James Villegas, Harrison, Stephen A., Padgett, Guy B.
Figure 1. Wheat plots at Central Research Station in Baton Rouge showing symptoms of Hessian fly injury. (Photo by J. Villegas)
A serious infestation of Hessian fly in wheat was observed this year in south Louisiana. Reports indicate that severe infestations have been detected in LSU AgCenter wheat varietal trials at Central Research Station in Baton Rouge and high levels of infestation were also observed in a producer’s fields near Bunkie (Fig. 1). This level of damage has not been observed in over a decade, making this year's infestation particularly concerning. Hessian flies are active when temperatures are between 40° and 80° F, with warm winters like 2023 being conducive to a greater number of insect cycles. The severity of the infestations highlights the need to take proactive measures to manage this pest.
Hessian Fly is one of the most destructive insect pests of wheat globally. The adult Hessian fly is a small, mosquito-like fly that is about 2–3 mm (0.7–0.12 inch) long. Adult females are reddish brown to black in color while adult males are brown or black and are slightly slender (Fig. 2). The adult female typically lays 250–300 eggs in its one to two-day lifespan. Eggs are deposited on the leaves and when they hatch, the larvae would initially feed on the leaves and eventually burrow into the stem. Feeding by larvae can result in stunted growth, yellowing, and even death of the plant. Feeding injury can also cause lodging. Complete crop failure can occur in severe infestations.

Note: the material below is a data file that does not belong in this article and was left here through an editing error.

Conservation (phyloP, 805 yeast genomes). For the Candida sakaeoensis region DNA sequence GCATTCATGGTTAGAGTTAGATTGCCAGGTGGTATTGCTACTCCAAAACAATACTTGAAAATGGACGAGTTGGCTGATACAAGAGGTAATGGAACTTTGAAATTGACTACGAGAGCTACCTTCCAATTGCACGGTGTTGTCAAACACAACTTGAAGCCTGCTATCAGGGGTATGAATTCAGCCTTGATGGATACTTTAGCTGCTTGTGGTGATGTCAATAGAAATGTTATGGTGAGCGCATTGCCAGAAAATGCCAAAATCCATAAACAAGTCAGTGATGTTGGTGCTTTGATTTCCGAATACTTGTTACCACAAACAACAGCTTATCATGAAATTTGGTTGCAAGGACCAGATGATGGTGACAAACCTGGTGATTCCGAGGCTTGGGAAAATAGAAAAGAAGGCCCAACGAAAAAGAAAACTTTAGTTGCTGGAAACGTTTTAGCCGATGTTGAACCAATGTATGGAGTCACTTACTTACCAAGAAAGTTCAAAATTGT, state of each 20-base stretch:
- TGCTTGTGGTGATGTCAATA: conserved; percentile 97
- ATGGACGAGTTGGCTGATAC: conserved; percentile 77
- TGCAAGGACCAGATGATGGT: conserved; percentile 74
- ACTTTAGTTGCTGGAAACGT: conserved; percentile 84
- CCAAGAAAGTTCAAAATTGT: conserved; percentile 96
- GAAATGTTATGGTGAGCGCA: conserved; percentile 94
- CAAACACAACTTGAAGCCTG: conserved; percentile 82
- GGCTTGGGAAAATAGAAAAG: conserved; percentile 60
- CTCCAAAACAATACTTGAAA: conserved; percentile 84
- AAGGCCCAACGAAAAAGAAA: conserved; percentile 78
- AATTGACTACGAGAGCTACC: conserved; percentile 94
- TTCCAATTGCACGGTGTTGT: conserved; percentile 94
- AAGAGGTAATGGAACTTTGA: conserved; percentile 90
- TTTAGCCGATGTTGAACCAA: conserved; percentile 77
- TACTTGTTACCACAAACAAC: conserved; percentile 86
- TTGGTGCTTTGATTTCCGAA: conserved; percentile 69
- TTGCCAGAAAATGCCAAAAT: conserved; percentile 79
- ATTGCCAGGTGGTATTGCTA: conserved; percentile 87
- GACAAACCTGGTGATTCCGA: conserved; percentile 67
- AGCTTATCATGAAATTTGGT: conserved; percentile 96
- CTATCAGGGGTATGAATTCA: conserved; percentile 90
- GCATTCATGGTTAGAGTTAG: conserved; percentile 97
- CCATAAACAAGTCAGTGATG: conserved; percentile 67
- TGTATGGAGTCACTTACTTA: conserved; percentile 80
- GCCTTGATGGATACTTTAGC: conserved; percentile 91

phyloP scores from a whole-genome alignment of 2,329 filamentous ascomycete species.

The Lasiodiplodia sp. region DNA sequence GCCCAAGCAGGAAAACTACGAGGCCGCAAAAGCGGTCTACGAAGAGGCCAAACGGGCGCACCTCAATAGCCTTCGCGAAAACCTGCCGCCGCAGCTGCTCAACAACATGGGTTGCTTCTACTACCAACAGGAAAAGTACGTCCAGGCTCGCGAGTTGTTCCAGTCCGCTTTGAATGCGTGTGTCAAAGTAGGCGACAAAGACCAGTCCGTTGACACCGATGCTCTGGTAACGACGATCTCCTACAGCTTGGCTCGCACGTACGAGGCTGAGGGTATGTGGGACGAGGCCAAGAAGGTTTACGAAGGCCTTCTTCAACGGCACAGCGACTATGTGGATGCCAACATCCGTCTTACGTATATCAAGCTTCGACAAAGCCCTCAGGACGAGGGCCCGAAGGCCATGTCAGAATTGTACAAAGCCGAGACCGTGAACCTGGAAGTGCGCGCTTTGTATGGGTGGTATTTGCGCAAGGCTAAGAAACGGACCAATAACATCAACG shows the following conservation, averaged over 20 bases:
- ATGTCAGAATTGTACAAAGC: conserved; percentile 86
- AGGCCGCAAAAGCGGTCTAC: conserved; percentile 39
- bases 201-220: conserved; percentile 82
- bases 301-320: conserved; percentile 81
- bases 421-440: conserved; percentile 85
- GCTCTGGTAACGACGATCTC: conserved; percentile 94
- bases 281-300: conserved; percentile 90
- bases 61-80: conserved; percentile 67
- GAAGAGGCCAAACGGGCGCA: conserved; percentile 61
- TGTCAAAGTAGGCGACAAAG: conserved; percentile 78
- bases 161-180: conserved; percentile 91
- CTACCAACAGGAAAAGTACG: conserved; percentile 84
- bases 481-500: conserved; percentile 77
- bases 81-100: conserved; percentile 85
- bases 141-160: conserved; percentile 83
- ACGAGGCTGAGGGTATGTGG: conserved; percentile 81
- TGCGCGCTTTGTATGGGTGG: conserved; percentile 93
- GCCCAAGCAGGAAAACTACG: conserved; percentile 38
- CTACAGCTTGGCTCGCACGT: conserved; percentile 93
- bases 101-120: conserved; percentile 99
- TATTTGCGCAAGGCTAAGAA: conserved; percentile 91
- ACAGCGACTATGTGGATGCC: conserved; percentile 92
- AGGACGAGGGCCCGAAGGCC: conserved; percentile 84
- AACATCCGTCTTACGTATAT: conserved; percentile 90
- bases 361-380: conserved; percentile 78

Figure 2. Adult female Hessian fly. (Photo by Scott Bauer - USDA ARS)
The pupae of the Hessian fly are reddish-brown and resemble a flaxseed-like cocoon (Fig. 3). They are typically found at the base of the plant but can also be detected within the stem near the head (particularly when egg-laying occurs in Spring). The pupae can survive in the soil for up to two years, and it is important to note that Hessian fly infestations can occur in both Fall and Spring seasons, especially in Louisiana where the temperature is warmer compared to other wheat-producing states.
One way to manage Hessian
fly infestations is to plant resistant varieties of wheat. Resistant varieties significantly
reduce the damage caused by this pest, and producers should consider using
these varieties whenever possible. Additionally, insecticidal seed treatments
can be used to protect the crop from Hessian flies particularly if infestations
occur in Fall. In cases of severe infestations, foliar applications of
insecticides may be necessary. However, insecticide applications must be used
judiciously and only when necessary and are only effective at controlling adult
Figure 3. Larvae and pupae of Hessian fly found on wheat plants at the Central Research Station in Baton Rouge. (Photos by J. Villegas)
The LSU AgCenter and the LSU College of Agriculture